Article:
For instance, the resident population of wrentits at Point Reyes National Seashore has exploded this year according to biologist Geoff Geupel, director of emerging programs at Point Blue Conservation Science. Wrentits are small greyish-brown songbirds that thrive in Pacific Coast chaparral and coastal scrub. Geupel says on one study plot, 95 percent of the adults surveyed survived as did a similar percentage of the previous year’s hatchlings. That’s resulted in the highest density of wrentits ever observed in the 35-year-long research program, a surprising discovery since wrentits, like most songbirds, are territorial sorts.
The milder winter, in turns out, has been advantageous to this species, which can apparently still forage enough food. However, Geupel says it’s unclear what the bird’s fate would be under longer-term drought. Fire would nip away at encroaching Douglas fir, which threatens to turn the wrentit’s scrub land into forest at Point Reyes, but too much fire could leave only grasslands.
Todd Dawson wonders if Northern California could end up losing much of its forests and begin to look a lot more like a Southern California landscape with chaparral and grasslands predominating. “Is that the future? That is a question we don’t have an answer for yet, but these kinds of years might give us an insight into where the vegetation is going,” Dawson says.
A Drop of Hope?
Windy Hill Open Space Preserve. Photo: Jono Kane
David Ackerly says he thinks the work of conservation in preserving biodiversity is the key to management in an age of fast-paced change. After all, more diverse ecosystems increase the chances that at least some species will thrive under future climates. We may not have the same species in the future, but we can pursue approaches to promote as many native species as possible. The Bay Area, with its enormous diversity of habitat types, may be better positioned than other areas to offer refuge from a changing climate, he says. “It’s one of the ways biodiversity is so important,” Ackerly says. “Our models are never going to be certain, so keeping a lot of diversity in the landscape as we go into periods of uncertainty is the best we can do.”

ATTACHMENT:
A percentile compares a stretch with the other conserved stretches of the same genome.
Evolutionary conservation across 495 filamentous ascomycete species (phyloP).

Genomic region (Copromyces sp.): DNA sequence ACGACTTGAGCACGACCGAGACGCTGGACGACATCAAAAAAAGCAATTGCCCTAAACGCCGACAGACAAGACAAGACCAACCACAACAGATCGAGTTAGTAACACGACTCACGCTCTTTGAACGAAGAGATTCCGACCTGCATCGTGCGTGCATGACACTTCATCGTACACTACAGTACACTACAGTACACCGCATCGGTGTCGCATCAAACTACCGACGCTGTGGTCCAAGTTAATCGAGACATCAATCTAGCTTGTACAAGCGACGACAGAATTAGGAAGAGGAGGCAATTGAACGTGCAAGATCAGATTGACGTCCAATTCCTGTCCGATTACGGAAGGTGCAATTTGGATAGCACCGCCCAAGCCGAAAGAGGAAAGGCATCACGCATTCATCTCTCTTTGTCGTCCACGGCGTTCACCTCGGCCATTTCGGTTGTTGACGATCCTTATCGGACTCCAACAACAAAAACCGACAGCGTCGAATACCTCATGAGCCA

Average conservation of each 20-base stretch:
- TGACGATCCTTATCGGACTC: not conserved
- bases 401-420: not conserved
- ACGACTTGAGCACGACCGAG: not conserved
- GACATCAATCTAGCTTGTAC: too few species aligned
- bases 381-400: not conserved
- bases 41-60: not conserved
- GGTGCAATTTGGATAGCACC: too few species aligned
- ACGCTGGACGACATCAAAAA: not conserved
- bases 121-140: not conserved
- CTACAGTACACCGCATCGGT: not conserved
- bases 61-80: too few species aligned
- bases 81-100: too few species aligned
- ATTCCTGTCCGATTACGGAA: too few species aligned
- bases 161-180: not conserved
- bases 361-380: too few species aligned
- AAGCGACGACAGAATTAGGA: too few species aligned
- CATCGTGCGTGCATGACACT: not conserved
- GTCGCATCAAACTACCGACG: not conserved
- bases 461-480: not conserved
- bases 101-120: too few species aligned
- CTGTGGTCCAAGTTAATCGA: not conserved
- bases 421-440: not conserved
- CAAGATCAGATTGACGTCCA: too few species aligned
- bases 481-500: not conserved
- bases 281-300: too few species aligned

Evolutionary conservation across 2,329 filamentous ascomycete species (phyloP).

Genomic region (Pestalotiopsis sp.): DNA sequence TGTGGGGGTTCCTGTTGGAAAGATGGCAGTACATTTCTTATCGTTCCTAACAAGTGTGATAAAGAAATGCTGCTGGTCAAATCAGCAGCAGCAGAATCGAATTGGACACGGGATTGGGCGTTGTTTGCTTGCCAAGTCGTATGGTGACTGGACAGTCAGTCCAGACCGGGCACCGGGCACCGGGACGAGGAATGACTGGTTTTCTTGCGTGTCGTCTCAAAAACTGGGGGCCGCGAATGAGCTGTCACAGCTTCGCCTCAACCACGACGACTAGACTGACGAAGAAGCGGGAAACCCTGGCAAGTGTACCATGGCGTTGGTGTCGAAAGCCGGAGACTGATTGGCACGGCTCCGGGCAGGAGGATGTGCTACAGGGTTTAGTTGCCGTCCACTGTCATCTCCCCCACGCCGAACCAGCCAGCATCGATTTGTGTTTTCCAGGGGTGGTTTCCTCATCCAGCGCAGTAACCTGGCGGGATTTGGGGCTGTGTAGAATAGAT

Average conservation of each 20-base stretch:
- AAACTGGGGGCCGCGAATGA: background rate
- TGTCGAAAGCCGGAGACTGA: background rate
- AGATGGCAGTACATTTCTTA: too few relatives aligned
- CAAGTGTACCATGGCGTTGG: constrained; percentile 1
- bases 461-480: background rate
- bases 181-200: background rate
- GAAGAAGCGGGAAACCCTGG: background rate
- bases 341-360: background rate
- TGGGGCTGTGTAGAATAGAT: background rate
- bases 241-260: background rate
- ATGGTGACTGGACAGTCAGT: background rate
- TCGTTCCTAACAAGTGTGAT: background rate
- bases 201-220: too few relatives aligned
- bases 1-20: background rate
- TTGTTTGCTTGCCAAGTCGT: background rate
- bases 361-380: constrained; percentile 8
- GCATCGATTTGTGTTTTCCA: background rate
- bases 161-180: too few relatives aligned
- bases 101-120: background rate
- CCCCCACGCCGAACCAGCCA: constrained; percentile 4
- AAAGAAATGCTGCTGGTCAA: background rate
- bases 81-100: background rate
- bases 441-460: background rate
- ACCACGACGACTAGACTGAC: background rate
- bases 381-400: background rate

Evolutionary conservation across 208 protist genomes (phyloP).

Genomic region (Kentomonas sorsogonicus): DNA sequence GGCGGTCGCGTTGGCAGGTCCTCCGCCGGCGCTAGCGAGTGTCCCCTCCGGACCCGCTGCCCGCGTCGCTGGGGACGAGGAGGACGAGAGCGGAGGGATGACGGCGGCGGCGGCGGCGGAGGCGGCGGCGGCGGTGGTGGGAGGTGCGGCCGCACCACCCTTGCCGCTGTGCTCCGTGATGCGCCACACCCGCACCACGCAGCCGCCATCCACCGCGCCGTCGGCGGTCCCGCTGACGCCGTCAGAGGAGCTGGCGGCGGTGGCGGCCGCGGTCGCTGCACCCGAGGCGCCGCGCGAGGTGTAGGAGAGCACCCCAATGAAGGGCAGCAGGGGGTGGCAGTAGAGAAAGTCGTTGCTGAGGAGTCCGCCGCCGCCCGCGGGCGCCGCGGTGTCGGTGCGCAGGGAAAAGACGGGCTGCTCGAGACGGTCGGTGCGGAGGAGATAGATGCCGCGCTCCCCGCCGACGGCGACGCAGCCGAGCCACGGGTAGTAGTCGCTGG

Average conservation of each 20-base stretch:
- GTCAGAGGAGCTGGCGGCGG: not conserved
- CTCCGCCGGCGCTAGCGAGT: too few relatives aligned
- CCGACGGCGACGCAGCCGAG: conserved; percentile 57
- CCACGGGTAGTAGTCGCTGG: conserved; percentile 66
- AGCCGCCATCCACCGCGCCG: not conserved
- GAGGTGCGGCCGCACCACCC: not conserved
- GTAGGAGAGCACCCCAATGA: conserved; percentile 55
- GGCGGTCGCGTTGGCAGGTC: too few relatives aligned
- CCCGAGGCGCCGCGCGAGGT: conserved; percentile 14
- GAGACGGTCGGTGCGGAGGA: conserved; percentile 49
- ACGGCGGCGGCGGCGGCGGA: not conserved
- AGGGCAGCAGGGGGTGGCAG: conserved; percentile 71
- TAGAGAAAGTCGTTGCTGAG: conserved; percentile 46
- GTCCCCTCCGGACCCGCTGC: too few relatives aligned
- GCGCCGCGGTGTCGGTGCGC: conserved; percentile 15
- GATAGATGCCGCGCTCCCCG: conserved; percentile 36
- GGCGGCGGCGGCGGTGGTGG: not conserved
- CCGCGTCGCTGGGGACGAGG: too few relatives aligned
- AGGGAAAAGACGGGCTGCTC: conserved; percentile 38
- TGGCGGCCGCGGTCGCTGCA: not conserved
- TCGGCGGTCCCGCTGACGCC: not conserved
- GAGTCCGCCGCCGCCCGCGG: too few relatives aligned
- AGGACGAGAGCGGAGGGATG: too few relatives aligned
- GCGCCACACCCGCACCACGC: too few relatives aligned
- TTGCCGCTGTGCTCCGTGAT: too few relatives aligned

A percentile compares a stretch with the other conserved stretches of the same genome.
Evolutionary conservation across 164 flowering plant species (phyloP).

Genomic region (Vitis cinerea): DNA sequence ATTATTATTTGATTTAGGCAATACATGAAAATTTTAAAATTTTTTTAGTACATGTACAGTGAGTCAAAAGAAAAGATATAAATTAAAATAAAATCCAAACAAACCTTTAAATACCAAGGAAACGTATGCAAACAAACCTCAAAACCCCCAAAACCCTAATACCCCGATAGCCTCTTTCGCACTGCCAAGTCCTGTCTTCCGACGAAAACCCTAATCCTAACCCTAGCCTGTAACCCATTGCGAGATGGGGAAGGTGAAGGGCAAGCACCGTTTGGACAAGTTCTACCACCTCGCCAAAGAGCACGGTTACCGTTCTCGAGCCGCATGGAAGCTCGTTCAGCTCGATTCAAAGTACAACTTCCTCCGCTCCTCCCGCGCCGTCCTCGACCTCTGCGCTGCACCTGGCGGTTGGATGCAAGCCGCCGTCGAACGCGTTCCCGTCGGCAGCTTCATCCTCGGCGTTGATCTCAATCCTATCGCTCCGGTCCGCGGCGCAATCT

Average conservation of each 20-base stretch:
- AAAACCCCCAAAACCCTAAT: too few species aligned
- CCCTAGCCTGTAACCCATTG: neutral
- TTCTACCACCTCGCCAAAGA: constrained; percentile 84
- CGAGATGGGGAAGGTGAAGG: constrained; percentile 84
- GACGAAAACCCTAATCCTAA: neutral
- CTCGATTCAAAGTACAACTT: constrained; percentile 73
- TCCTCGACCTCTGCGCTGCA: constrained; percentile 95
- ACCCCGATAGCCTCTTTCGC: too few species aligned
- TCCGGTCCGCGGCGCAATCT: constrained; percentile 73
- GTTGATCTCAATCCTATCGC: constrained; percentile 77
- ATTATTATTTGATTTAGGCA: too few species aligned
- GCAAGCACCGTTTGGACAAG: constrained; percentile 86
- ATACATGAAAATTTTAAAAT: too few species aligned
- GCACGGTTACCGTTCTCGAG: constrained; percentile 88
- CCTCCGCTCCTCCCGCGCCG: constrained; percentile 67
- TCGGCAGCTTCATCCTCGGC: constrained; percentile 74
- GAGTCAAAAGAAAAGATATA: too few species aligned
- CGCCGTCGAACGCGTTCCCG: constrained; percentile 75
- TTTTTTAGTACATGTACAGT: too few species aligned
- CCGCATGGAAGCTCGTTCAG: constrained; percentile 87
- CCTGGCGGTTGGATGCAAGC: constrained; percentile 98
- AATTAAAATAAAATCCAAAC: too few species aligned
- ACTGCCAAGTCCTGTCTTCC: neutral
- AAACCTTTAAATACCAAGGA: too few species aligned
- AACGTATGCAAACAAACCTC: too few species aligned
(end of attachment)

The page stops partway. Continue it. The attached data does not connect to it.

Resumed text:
The coho, too, are not necessarily doomed. Mariska Obedzinski says water temperatures in the spring-fed tributaries are still cold and to the coho's liking, and efforts are already underway to facilitate the fishes’ primal upstream journey. The federal NOAA Restoration Center and the nonprofit Trout Unlimited are seeking to improve fish passage across the last significant barrier on the six-mile long creek, and the Sonoma Resource Conservation District is starting a rainwater catchment program to help streamside property owners cut down on water withdrawals from the creek and pumping from their shallow wells. “There are a lot of options to enhance the habitat so they can survive,” she says, “but it's not going to be easy.”
Meanwhile, meteorologists, water supply managers, fishery biologists, firefighters, and just about everyone else in the state maintain an anxious watch over the host of mixed signals from the ocean and the jet stream, hoping to finally see a steady parade of moisture laden storms blow in from the Pacific.